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The History of Rushbearing in Great Urswick
The Church of St. Mary and St. Michael

In September on the nearest Sunday to St. Michael's Day when the rushes growing round the Tarn are at their best, what better time to celebrate the changing of the rushes on the floor of the church.

We have to go back a few hundred years to recognise the need for such an annual event. There had been a church on the present site for some two hundred years before the building of Fumess Abbey. The church took its present form with the Pele tower but was a smaller version than the current one.

In the Middle Ages there were no pews in the nave - only forms round the walls with an earth floor throughout. Some people had to walk many miles to Sunday service and afterwards the men practiced archery in the churchyard for the King's army and the butcher sold meat on a slab outside the porch. Grooves where the arrows and knives were sharpened are still in evidence on the porch wall.

The church and the original Grammar School in Little Urswick were very closely linked, the vicar also acting as headmaster. He was allowed to graze two cows in the churchyard (the remains of the chain to stop cows entering the porch can still be seen). At some point it was decided that the muddy floor of the church would be improved by strewing rushes over it from around the Tarn.... Village men would take horses and carts and cut down the rushes and the used ones would be removed and burnt. This replacement of rushes only happened once a year.

In 1905, to commemorate this, the Rev'd. Thomas Norman Postlethwaite instigated the rushbearing ceremony and wrote a special hymn for the service.  He was a bachelor living in Little Urswick and was vicar for twenty-seven years. Often he was seen cycling through the village carrying his carpet bag.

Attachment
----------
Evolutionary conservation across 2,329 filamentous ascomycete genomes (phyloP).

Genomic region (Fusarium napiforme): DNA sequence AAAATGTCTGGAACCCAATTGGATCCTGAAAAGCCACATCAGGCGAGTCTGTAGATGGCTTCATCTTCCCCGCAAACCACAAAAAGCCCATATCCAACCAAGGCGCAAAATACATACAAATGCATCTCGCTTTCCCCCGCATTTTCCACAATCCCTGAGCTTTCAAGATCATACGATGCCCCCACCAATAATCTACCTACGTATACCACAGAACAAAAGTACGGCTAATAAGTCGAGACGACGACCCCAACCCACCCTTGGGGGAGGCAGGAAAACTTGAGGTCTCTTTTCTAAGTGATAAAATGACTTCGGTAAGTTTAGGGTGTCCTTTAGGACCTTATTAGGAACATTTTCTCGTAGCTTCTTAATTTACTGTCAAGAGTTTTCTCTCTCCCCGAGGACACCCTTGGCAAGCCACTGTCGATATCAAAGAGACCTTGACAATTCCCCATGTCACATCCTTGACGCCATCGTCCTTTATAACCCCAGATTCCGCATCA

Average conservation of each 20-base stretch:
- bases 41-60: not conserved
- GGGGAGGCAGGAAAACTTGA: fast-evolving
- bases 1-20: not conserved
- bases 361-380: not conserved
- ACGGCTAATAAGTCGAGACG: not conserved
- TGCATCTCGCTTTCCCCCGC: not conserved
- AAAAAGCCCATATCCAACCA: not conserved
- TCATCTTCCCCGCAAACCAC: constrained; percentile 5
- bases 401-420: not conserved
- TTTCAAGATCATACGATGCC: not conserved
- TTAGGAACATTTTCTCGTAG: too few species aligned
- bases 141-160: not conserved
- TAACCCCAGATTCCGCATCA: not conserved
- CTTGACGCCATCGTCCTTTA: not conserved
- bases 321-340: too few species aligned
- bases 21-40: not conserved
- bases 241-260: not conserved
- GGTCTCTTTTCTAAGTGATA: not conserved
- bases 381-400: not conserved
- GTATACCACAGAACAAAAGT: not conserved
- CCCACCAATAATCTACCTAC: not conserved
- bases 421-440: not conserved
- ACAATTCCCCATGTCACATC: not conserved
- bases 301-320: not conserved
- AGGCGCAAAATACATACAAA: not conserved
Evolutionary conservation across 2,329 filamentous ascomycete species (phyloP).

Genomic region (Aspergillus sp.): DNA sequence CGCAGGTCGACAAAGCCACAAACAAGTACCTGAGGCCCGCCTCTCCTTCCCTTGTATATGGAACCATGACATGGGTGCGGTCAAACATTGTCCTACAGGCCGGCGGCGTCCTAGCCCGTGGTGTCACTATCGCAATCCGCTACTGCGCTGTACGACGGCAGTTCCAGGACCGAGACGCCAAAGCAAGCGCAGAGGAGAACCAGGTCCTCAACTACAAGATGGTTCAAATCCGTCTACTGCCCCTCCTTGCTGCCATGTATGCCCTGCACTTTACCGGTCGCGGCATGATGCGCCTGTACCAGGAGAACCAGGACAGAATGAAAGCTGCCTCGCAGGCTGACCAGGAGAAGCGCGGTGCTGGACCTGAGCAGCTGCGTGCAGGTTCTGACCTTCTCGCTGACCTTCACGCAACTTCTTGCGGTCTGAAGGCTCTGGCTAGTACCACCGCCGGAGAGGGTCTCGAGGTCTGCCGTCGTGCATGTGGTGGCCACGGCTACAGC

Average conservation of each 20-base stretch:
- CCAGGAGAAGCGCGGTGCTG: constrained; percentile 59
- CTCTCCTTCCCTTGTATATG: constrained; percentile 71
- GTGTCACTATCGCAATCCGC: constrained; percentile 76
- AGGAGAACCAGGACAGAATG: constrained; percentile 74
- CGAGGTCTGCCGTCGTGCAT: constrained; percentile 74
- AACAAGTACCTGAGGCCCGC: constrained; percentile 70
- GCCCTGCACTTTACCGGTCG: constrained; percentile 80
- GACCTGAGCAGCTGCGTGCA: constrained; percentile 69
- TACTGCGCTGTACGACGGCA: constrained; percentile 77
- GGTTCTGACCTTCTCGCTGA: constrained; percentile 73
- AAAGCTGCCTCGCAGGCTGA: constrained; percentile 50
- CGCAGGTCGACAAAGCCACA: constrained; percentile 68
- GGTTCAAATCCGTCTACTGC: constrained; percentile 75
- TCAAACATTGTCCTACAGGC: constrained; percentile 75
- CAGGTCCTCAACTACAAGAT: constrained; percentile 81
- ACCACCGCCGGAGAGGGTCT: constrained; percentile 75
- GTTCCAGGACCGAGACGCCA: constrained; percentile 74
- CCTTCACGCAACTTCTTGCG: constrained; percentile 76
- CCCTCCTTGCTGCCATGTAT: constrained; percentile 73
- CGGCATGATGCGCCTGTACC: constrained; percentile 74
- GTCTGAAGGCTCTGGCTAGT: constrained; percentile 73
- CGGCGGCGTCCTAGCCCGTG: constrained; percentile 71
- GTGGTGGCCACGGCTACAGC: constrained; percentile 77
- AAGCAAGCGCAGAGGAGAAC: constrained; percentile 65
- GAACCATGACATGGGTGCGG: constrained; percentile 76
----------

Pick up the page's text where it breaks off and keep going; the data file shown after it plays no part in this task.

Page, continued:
The then headmaster of the school set up the election of the Rush Queen, her attendants and sword-bearers and every child in the school took part in the procession and service. Years later the school situation changed and the ceremony was almost lost but in the days when the church had a Sunday School the event was Once again held,

Now we try to follow as much of the old tradition as possible when the church and school join in this ceremony near St. Michael's Day. The procession starts from the school led by the crucifer and Dalton Town Band and includes the vicar, church dignitaries, the choir, the Rush Queen and her retinue, followed by children and adults from the village carrying rushes and flowers behind the rushbearing banner.

They process round the village stopping to sing hymns at various points, then back to the church and inside for the service. The Rush Queen, wearing a lovely crown made from rushes, is presented with a white bound Bible The children's posies are laid on the altar and blessed. Towards the end of the service the children collect their flowers and go into the church­yard and place them on unattended old graves.

Following the service there is an open invitation to return to the school hall where teachers and parents serve tea, orange juice and homemade ginger bread. And for another year the Rushbearing Ceremony has been observed.                                           

  Mrs V, Ellis

The Rushbearing Banners and the Rush Queens

There are two banners, the first, known as the 'Old Banner' covers the years 1905 to 1992 and has the names of all the Rush Queens embroidered on it; some on the front and others cover the whole of the back.

A 'New Banner' was made in 1993 to the present day and the tradition of embroidering the names of the Rush Queens continues.

A full list of Rush Queens from 1905 to the present day can be seen on the banners in Church


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The old and new Rushbearing Banners